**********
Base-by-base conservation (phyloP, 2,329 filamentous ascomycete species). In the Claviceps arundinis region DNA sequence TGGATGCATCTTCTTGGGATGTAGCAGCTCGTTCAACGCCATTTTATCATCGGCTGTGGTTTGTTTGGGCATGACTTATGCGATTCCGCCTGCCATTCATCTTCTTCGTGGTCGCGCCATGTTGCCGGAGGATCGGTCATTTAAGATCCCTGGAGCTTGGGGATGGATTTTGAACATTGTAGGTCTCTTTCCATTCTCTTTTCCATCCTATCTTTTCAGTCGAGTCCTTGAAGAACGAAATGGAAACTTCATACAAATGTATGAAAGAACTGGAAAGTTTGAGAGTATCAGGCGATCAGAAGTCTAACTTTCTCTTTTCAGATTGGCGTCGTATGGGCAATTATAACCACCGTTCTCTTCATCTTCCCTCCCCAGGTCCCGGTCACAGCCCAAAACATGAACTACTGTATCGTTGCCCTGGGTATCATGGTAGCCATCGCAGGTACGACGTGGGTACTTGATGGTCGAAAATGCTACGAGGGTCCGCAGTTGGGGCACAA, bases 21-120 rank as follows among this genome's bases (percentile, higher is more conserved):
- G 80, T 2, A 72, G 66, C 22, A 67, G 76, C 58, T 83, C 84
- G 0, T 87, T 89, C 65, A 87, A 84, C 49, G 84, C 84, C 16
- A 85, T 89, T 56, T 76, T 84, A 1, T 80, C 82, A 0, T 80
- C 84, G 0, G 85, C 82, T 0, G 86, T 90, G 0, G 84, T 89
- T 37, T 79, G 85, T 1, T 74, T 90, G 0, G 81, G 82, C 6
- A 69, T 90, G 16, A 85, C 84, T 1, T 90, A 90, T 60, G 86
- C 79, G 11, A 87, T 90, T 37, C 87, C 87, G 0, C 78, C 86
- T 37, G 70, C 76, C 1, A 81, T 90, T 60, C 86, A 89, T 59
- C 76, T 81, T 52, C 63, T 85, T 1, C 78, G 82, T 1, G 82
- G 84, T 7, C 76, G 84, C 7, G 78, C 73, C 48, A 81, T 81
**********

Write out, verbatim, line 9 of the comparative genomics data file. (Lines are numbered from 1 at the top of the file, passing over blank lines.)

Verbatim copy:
- T 37, G 70, C 76, C 1, A 81, T 90, T 60, C 86, A 89, T 59